Thursday, 20 January 2011

'Red Dwarf' returning to Dave for six-part series

Thursday, 20 January 2011

It's been confirmed that cult sci-fi comedy Red Dwarf is returning to TV with a brand new six-part series, to be broadcast on the digital channel Dave, who commissioned the three-part special "Back To Earth" in 2009. Craig Charles (who plays Lister) apparently spilt the beans during a radio interview, and his co-star Robert Llewellyn (who plays Kryten) today confirmed the story on Twitter and his blog.

We already knew Dave had approached Dwarf's co-creator Doug Naylor about writing more episodes, because their 2009 special was an enormous ratings success for the channel, but now fans can rest assured a proper run of Red Dwarf is definitely on the way. Filming will apparently take place this November for three months, so it's likely the new series will premiere in the second half of 2012. The most exciting thing about this news is Llewellyn's reveal that they plan to film infront of a live studio audience, which hasn't happened since 1998.

Now, my thoughts on Red Dwarf are well-known here, but for the benefit of new readers: I was a massive fan of the series during its original run (seriously, I even owned merchandise), but I disliked Series 6 and grew to despise everything that followed. Series 7, with the introduction of Kochanski and deficit of Rimmer? Atrocious. Series 8, with the resurrected crew? Pretty bad. The Easter weekend "Back To Earth" special? Awful. For me, Red Dwarf was a product of the late-'80s/early-'90s and should have been allowed to fade into a cherished memory. Instead, it's been kept alive way past its creative peak, and the early magic's never been recaptured. I consequently refuse to get excited about this new series (which will apparently bridge the gap between Series 8 and the BTE special), not least because the cast are mostly in their 50s now, and far from how I prefer to remember the fresh-faced characters.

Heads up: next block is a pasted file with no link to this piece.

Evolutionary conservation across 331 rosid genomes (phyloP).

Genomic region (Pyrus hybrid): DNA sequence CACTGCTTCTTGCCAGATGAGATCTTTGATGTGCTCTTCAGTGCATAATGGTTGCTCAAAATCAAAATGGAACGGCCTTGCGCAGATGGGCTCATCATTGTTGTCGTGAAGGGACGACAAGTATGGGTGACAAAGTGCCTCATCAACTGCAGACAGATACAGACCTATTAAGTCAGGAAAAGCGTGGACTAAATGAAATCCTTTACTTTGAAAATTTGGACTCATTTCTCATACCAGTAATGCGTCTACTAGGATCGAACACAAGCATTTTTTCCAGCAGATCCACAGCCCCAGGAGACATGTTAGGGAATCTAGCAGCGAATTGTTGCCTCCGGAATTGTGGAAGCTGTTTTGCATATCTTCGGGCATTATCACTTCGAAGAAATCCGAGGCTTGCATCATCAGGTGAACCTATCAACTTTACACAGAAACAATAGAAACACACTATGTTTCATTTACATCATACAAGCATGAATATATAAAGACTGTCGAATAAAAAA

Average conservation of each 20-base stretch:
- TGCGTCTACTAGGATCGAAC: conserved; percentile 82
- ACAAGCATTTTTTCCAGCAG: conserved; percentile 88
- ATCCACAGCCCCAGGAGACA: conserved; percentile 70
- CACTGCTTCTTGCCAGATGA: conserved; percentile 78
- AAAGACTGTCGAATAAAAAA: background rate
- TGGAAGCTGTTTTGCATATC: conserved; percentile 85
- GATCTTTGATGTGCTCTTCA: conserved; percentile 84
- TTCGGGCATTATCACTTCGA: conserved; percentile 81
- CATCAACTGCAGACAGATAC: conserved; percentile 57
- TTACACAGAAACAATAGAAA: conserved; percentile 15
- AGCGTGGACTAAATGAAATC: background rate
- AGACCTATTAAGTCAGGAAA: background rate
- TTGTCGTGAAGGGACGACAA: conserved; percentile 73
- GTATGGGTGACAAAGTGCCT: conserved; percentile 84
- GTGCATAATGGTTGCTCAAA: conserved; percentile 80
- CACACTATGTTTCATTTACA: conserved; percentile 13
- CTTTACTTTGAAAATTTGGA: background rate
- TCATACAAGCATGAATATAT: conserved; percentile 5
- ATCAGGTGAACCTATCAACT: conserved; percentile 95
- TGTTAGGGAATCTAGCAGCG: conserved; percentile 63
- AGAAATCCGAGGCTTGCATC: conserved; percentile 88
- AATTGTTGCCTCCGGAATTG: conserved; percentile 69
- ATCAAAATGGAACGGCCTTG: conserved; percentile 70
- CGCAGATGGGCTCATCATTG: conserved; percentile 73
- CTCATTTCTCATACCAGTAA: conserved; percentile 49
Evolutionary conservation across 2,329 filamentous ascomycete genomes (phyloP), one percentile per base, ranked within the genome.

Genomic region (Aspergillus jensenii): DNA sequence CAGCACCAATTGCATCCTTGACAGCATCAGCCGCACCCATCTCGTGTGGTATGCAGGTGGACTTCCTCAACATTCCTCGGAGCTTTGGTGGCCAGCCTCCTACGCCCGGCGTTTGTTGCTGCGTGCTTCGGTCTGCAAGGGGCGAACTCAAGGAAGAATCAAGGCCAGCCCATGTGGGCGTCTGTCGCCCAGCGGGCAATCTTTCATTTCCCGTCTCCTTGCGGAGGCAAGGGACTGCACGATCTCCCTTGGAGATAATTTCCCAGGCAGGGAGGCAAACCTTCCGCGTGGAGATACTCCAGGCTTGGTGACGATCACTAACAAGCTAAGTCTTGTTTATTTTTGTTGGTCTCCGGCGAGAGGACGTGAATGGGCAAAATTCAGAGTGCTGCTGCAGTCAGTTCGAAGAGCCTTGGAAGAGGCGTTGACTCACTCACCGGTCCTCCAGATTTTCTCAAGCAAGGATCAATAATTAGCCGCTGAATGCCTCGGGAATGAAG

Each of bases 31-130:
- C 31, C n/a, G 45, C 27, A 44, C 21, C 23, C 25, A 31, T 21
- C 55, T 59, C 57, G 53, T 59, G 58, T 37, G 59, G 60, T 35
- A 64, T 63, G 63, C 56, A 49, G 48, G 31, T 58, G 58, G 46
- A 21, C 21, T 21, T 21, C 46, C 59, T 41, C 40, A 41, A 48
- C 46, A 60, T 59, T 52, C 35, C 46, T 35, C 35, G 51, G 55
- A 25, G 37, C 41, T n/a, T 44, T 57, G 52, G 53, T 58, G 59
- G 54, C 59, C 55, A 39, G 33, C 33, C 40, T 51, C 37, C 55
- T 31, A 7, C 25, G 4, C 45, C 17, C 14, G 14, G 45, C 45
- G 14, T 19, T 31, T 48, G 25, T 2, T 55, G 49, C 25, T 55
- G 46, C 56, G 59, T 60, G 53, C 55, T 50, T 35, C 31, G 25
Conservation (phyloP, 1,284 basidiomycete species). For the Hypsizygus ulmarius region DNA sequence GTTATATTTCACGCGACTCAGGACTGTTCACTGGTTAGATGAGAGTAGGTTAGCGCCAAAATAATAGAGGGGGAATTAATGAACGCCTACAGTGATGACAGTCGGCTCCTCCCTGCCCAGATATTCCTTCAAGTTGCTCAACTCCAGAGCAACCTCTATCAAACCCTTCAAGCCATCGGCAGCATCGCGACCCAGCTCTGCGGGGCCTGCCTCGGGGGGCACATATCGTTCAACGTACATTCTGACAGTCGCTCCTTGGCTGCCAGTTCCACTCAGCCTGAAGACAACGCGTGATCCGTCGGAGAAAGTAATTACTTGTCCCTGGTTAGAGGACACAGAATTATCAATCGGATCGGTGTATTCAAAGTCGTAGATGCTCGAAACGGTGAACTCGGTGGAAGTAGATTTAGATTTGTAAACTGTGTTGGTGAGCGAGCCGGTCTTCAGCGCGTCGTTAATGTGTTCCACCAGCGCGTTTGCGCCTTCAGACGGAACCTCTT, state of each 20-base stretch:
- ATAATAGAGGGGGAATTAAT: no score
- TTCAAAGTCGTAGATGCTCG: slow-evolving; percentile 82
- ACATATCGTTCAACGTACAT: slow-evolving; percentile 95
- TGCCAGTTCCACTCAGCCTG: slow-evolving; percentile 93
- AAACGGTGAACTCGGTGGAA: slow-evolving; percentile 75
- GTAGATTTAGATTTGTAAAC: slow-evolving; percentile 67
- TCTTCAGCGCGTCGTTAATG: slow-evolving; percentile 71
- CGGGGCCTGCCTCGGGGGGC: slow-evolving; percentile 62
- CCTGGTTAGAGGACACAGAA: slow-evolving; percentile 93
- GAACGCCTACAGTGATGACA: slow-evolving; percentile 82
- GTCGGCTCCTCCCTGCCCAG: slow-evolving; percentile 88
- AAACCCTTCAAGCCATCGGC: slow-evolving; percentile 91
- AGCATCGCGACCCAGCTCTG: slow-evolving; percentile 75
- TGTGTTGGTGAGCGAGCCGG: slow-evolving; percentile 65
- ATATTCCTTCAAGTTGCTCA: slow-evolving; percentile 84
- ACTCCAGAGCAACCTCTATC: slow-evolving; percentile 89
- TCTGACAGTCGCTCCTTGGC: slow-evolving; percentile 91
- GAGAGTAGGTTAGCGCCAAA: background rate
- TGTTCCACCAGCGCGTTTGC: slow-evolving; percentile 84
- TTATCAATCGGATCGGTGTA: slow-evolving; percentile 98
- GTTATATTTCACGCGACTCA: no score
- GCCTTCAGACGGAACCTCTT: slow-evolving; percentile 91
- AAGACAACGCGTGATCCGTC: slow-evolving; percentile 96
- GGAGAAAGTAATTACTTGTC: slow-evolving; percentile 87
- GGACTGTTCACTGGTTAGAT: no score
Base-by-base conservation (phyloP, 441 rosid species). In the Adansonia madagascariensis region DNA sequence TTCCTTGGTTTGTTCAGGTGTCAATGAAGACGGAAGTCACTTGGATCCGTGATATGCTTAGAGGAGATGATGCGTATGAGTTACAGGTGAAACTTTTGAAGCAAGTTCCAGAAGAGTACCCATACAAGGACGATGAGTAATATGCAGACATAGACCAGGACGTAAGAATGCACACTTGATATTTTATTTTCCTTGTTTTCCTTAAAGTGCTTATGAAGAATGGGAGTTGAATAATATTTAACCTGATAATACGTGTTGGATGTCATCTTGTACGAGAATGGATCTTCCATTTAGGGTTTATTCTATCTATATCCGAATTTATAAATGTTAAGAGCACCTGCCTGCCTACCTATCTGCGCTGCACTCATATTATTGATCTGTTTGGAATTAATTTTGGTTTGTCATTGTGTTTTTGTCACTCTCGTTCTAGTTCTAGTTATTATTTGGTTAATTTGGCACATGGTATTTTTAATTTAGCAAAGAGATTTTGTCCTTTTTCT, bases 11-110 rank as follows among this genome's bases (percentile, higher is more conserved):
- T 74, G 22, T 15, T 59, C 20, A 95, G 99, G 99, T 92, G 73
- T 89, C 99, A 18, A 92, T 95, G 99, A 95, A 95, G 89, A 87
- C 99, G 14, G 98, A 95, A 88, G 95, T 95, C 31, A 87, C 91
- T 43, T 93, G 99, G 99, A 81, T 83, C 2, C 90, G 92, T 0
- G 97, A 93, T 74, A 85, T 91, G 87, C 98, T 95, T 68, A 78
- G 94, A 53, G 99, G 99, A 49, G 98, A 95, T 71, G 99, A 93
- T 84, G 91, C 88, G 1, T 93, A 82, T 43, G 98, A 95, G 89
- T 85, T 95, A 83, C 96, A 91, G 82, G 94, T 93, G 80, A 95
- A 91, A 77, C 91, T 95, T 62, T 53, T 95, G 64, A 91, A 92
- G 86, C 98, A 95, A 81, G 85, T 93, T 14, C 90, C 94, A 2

However, news they're filming with a live studio audience has brightened a small part of my fanboy soul. It's undoubtedly a wise move. As I've said many times before, performing sitcoms with a live audience in attendance has two huge benefits: (1) the actors can calibrate their performance using the immediate audience feedback; (2) the scripts will have to focus on regular jokes to entertain the audience, rather than indulge moments of straight drama. It's easy to scratch your dramatic itches as a writer when you're not standing in the wings of a TV studio, watching a bored audience's stone-faced reactions. Knowing fans will be watching the filming will hopefully scare Doug Naylor into raising his game.

What do you think? It's been on the cards for awhile now, but Red Dwarf's definitely returning to TV for a proper six-week run! Is that cause for outright celebration, cautious optimism, or indifference?